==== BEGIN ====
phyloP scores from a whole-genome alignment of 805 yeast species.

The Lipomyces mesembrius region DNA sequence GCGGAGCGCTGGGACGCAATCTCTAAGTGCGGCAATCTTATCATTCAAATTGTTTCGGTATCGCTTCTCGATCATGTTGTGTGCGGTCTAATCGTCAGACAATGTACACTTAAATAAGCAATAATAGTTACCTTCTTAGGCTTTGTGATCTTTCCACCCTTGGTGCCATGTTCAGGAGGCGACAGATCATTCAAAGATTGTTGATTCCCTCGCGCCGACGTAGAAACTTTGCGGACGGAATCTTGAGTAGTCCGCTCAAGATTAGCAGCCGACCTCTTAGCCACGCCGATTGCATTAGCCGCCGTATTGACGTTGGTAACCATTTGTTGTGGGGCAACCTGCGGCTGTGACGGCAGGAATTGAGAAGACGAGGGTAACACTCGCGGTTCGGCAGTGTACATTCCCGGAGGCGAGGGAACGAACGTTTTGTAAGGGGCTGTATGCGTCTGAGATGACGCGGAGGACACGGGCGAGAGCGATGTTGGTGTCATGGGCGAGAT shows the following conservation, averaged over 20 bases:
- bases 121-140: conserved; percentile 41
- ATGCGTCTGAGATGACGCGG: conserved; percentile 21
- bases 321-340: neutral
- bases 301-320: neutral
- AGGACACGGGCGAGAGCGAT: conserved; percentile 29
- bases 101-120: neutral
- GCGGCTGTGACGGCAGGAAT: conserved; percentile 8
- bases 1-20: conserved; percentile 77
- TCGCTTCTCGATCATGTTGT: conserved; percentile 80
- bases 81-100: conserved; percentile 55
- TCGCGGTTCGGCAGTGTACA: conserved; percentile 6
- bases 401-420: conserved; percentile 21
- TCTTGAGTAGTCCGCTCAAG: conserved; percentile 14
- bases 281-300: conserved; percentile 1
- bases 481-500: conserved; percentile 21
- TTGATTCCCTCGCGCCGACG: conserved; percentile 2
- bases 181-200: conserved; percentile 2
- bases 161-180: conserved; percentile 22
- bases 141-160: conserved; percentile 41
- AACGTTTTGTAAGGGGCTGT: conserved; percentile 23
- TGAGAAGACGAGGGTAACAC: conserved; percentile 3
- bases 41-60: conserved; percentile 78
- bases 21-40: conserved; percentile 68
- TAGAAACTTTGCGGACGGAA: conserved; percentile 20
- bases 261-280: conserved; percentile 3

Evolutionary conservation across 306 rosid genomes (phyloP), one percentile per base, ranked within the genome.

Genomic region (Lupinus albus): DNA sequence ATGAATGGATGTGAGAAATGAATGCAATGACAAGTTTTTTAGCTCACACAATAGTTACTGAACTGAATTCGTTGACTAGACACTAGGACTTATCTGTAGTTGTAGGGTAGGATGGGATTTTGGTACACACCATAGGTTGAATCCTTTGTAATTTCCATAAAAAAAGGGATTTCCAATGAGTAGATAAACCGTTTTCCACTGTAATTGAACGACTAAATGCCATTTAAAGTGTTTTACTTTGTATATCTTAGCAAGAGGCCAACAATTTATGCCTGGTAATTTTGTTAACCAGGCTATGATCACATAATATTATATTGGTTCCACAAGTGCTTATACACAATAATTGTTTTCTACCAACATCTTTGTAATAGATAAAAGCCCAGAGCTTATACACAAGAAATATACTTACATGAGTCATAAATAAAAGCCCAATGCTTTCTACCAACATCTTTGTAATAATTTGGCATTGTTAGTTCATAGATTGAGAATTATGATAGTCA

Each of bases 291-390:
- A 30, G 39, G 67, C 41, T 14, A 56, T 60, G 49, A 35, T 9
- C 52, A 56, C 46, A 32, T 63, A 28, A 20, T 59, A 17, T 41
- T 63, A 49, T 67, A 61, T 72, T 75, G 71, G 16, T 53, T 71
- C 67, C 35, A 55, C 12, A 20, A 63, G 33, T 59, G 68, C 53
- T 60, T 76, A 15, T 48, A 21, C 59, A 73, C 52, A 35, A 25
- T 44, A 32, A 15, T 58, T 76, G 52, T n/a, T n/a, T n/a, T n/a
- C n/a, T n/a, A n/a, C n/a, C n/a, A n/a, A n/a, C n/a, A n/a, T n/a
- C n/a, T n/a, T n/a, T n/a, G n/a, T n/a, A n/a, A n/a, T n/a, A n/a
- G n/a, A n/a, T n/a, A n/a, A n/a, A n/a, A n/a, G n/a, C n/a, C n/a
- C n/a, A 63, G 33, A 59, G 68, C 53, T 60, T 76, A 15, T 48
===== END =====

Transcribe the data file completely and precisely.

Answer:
phyloP scores from a whole-genome alignment of 805 yeast species.

The Lipomyces mesembrius region DNA sequence GCGGAGCGCTGGGACGCAATCTCTAAGTGCGGCAATCTTATCATTCAAATTGTTTCGGTATCGCTTCTCGATCATGTTGTGTGCGGTCTAATCGTCAGACAATGTACACTTAAATAAGCAATAATAGTTACCTTCTTAGGCTTTGTGATCTTTCCACCCTTGGTGCCATGTTCAGGAGGCGACAGATCATTCAAAGATTGTTGATTCCCTCGCGCCGACGTAGAAACTTTGCGGACGGAATCTTGAGTAGTCCGCTCAAGATTAGCAGCCGACCTCTTAGCCACGCCGATTGCATTAGCCGCCGTATTGACGTTGGTAACCATTTGTTGTGGGGCAACCTGCGGCTGTGACGGCAGGAATTGAGAAGACGAGGGTAACACTCGCGGTTCGGCAGTGTACATTCCCGGAGGCGAGGGAACGAACGTTTTGTAAGGGGCTGTATGCGTCTGAGATGACGCGGAGGACACGGGCGAGAGCGATGTTGGTGTCATGGGCGAGAT shows the following conservation, averaged over 20 bases:
- bases 121-140: conserved; percentile 41
- ATGCGTCTGAGATGACGCGG: conserved; percentile 21
- bases 321-340: neutral
- bases 301-320: neutral
- AGGACACGGGCGAGAGCGAT: conserved; percentile 29
- bases 101-120: neutral
- GCGGCTGTGACGGCAGGAAT: conserved; percentile 8
- bases 1-20: conserved; percentile 77
- TCGCTTCTCGATCATGTTGT: conserved; percentile 80
- bases 81-100: conserved; percentile 55
- TCGCGGTTCGGCAGTGTACA: conserved; percentile 6
- bases 401-420: conserved; percentile 21
- TCTTGAGTAGTCCGCTCAAG: conserved; percentile 14
- bases 281-300: conserved; percentile 1
- bases 481-500: conserved; percentile 21
- TTGATTCCCTCGCGCCGACG: conserved; percentile 2
- bases 181-200: conserved; percentile 2
- bases 161-180: conserved; percentile 22
- bases 141-160: conserved; percentile 41
- AACGTTTTGTAAGGGGCTGT: conserved; percentile 23
- TGAGAAGACGAGGGTAACAC: conserved; percentile 3
- bases 41-60: conserved; percentile 78
- bases 21-40: conserved; percentile 68
- TAGAAACTTTGCGGACGGAA: conserved; percentile 20
- bases 261-280: conserved; percentile 3

Evolutionary conservation across 306 rosid genomes (phyloP), one percentile per base, ranked within the genome.

Genomic region (Lupinus albus): DNA sequence ATGAATGGATGTGAGAAATGAATGCAATGACAAGTTTTTTAGCTCACACAATAGTTACTGAACTGAATTCGTTGACTAGACACTAGGACTTATCTGTAGTTGTAGGGTAGGATGGGATTTTGGTACACACCATAGGTTGAATCCTTTGTAATTTCCATAAAAAAAGGGATTTCCAATGAGTAGATAAACCGTTTTCCACTGTAATTGAACGACTAAATGCCATTTAAAGTGTTTTACTTTGTATATCTTAGCAAGAGGCCAACAATTTATGCCTGGTAATTTTGTTAACCAGGCTATGATCACATAATATTATATTGGTTCCACAAGTGCTTATACACAATAATTGTTTTCTACCAACATCTTTGTAATAGATAAAAGCCCAGAGCTTATACACAAGAAATATACTTACATGAGTCATAAATAAAAGCCCAATGCTTTCTACCAACATCTTTGTAATAATTTGGCATTGTTAGTTCATAGATTGAGAATTATGATAGTCA

Each of bases 291-390:
- A 30, G 39, G 67, C 41, T 14, A 56, T 60, G 49, A 35, T 9
- C 52, A 56, C 46, A 32, T 63, A 28, A 20, T 59, A 17, T 41
- T 63, A 49, T 67, A 61, T 72, T 75, G 71, G 16, T 53, T 71
- C 67, C 35, A 55, C 12, A 20, A 63, G 33, T 59, G 68, C 53
- T 60, T 76, A 15, T 48, A 21, C 59, A 73, C 52, A 35, A 25
- T 44, A 32, A 15, T 58, T 76, G 52, T n/a, T n/a, T n/a, T n/a
- C n/a, T n/a, A n/a, C n/a, C n/a, A n/a, A n/a, C n/a, A n/a, T n/a
- C n/a, T n/a, T n/a, T n/a, G n/a, T n/a, A n/a, A n/a, T n/a, A n/a
- G n/a, A n/a, T n/a, A n/a, A n/a, A n/a, A n/a, G n/a, C n/a, C n/a
- C n/a, A 63, G 33, A 59, G 68, C 53, T 60, T 76, A 15, T 48